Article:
Known as the "Valley of the Moon" to the natives, Chiriqui is also home to a large population of Ngobe-Bugle (Guaymi) Indians. Panama's largest tribe, they number about 125,000 and although found in large groups in Chiriqui's eastern town of Tole, many Ngobes make the yearly migration to Chiriqui's highlands in search of jobs as coffee pickers. A strenuous and labor-intense job, coffee picking for the Ngobes is the financial and social event of the year since they make the bulk of their money picking coffee and often return home with new wives. The Ngobes still speak their own language which they refer to as el dialecto and the women can be seen in colorful and beautiful hand-stitched dresses called naguas. Using the most vivid hues of blues, reds and greens, the dresses are adorned with triangular trimming and are certainly works of art. The Ngobes can also be seen using woven handbags called chacaras which are also quite lovely and which, along with the naguas, can be found for sale in the local shops along Boquete's main drag.

The towns of Cerro Punta and Bambito on the Western side of Baru, offer vistas of manicured agricultural farms, wild flower farms and gurgling brooks and streams. At 1900 meters and like Boquete, this area has a brisk and cool climate that ranges from 55-70 Fahrenheit. Cerro Punta mainly produces flowers for export, and produce such as lettuce, tomatoes and cabbages. Along a drive through Cerro Punta one can see the renowned horse farms that breed and train Panama's prized thoroughbred racehorses.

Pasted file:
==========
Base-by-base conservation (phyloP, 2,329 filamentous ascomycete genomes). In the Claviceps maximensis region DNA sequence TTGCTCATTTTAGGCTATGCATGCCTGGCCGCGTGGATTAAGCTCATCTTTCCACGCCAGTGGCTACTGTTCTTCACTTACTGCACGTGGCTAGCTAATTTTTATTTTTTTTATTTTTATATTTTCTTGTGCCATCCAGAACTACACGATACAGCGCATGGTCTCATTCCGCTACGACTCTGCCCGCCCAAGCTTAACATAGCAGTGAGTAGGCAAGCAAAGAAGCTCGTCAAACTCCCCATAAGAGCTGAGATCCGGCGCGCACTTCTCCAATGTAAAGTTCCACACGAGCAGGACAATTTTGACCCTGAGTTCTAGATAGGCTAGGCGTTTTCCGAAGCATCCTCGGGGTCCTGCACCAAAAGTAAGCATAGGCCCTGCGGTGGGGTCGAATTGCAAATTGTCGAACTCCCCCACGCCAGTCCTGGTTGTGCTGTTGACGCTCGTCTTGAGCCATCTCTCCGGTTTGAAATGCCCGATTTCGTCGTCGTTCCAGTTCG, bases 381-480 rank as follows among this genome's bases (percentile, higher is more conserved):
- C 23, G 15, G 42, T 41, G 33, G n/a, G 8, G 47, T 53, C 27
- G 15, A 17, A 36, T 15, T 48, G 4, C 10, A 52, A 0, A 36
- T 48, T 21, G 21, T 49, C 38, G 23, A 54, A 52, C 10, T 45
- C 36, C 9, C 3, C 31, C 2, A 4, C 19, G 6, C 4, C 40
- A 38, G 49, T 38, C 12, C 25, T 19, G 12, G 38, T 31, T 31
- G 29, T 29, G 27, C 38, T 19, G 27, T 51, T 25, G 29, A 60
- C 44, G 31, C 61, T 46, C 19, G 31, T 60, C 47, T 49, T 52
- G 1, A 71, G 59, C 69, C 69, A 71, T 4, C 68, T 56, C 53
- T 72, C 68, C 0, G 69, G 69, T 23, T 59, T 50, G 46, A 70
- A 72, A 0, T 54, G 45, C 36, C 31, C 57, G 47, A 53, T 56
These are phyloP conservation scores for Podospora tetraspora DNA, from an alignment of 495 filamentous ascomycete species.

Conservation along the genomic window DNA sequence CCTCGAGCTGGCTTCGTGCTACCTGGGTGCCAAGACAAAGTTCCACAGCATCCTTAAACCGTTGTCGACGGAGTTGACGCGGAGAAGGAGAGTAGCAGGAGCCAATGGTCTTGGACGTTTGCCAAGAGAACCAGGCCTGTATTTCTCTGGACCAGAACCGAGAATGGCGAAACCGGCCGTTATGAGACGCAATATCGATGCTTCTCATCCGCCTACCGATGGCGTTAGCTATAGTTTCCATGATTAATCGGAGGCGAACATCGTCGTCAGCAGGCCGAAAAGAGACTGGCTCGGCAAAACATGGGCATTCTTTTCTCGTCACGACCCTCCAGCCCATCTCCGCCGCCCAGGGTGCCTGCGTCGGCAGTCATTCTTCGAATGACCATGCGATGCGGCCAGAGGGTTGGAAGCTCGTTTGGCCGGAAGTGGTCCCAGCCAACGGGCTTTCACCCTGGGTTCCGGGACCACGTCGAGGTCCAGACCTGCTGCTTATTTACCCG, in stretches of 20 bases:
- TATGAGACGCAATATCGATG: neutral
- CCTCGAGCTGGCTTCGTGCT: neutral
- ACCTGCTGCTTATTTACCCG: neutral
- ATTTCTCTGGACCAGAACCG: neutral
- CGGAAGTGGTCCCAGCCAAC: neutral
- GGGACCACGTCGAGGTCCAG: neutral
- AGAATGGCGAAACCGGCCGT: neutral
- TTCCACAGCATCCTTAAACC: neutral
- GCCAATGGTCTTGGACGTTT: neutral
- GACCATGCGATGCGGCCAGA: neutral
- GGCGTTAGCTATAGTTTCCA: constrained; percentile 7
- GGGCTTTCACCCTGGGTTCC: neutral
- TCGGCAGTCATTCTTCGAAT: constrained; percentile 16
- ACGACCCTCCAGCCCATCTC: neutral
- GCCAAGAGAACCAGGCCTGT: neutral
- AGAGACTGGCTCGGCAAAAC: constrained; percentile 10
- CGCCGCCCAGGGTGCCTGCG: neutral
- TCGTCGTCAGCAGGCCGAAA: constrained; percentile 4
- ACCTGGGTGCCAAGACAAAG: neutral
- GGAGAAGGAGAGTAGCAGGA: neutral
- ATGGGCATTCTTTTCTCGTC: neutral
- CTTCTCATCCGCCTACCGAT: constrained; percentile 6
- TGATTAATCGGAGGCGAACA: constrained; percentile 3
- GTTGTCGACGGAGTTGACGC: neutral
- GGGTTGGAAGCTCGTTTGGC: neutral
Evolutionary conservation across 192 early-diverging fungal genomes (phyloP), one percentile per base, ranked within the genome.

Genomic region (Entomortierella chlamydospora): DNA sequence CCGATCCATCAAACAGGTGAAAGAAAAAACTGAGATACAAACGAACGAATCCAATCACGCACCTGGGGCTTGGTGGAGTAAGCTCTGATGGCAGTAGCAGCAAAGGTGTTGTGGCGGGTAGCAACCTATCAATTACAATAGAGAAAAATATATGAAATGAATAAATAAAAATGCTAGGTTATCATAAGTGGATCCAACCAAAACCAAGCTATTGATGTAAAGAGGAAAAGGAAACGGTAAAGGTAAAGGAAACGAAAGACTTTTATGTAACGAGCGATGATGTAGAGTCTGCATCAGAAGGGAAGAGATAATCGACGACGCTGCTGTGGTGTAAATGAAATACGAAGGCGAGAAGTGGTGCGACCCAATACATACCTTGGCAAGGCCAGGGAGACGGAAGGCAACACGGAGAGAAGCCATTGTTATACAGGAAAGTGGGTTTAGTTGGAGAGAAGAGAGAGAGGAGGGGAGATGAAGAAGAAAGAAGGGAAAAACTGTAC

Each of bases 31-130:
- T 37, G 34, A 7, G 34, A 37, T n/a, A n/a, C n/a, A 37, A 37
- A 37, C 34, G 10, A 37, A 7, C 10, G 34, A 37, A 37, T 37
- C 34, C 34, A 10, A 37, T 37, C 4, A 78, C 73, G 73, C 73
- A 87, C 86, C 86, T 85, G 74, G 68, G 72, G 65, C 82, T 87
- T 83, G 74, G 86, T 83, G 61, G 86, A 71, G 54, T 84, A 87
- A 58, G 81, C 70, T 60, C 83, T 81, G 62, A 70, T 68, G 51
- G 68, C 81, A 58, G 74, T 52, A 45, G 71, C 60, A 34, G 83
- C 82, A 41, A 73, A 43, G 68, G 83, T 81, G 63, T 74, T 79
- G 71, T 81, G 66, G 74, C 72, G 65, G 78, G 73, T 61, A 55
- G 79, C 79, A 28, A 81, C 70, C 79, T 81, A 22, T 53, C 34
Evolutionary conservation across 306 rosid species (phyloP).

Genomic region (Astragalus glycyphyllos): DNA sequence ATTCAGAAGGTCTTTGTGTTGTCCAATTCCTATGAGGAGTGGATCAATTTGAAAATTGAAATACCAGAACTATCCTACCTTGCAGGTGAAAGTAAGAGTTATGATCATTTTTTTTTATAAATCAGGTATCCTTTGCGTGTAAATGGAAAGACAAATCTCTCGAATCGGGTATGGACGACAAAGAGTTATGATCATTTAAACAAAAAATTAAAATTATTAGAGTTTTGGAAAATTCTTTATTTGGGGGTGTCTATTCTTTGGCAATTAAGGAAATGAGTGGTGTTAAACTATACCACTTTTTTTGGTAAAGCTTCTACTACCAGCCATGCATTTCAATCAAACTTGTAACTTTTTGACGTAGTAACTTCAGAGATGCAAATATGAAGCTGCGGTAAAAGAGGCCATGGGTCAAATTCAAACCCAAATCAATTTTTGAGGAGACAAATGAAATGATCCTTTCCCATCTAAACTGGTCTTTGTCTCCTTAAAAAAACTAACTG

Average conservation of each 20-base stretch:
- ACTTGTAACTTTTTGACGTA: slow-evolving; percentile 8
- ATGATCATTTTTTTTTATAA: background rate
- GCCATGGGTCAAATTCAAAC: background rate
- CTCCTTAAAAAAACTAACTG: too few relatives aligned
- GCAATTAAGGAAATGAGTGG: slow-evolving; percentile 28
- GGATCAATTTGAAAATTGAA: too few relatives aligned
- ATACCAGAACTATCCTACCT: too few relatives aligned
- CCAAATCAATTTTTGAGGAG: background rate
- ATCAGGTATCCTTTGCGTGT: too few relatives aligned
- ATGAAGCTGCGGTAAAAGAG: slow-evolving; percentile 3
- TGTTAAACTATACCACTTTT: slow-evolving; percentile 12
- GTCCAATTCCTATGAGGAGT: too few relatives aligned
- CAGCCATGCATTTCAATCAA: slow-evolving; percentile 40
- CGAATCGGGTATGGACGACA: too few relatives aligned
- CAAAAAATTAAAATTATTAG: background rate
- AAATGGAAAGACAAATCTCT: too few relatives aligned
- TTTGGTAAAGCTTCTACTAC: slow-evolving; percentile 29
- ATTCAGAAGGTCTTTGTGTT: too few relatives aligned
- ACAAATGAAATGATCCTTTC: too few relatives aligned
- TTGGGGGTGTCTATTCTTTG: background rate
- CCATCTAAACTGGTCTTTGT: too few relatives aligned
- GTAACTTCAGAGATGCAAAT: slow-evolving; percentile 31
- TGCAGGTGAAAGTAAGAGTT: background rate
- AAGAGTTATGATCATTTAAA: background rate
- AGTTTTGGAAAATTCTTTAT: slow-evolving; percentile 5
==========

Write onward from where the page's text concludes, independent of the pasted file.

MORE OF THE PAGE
Bird watching in both Boquete and Cerro Punta is quite phenomenal. Trails crisscross their way into these lush and verdant cloud forests and continually awe visitors with their surreal like beauty. Upon reaching higher levels of the cloud forest one is struck with the ethereal sound of the Black-Faced Solitaire; a bird whose song is as lovely as the sound of chimes. The Los Quetzales trail is a popular path for visitors and connects the two towns of Boquete and Cerro Punta along the northern ridge of the Baru Volcano. An easier hike from Cerro Punta to Boquete (since the former is at higher elevation), this trail is often times a strenuous but nonetheless beautiful hike offering excellent birding opportunities where such birds as the Emerald Tucanette and the sought after Resplendent Quetzal inhabit the cool jungles and flit through their canopy of avocado and orchid laden trees. The forests surrounding these towns are also home to pumas, as well as the new world's largest herbivore, the tapir. By all means, consider yourself lucky if you should happen to come across one.

For those in search of excitement and a reawakening of their system, Chiriqui's perfect combination of highlands and abundant rainfall set the stage for world class whitewater rafting. Descending from the flanks of the volcano, these rivers have been hailed by many a rafter to be some of the best stretches of river throughout Central America. Both day trips and multi-day raft trips are offered on the Chiriqui and Chiriqui Viejo rivers as well as various river classification levels (class III-class IV predominate). And if the excitement of whitewater has piqued your interest for a more personalized sort of water sport, three day kayaking clinics taught by stateside instructors will set you on your way down these rivers.

Although not necessarily conducive to nature watching (one is usually more concentrated on running the rapids), these river trips offer rare glimpses of remote areas of Chiriqui that in some instances are virtually only accessible by your river craft. Some of these rivers take you through untouched gorges and to little known but spectacular waterfalls that tower above you as they cascade into the river.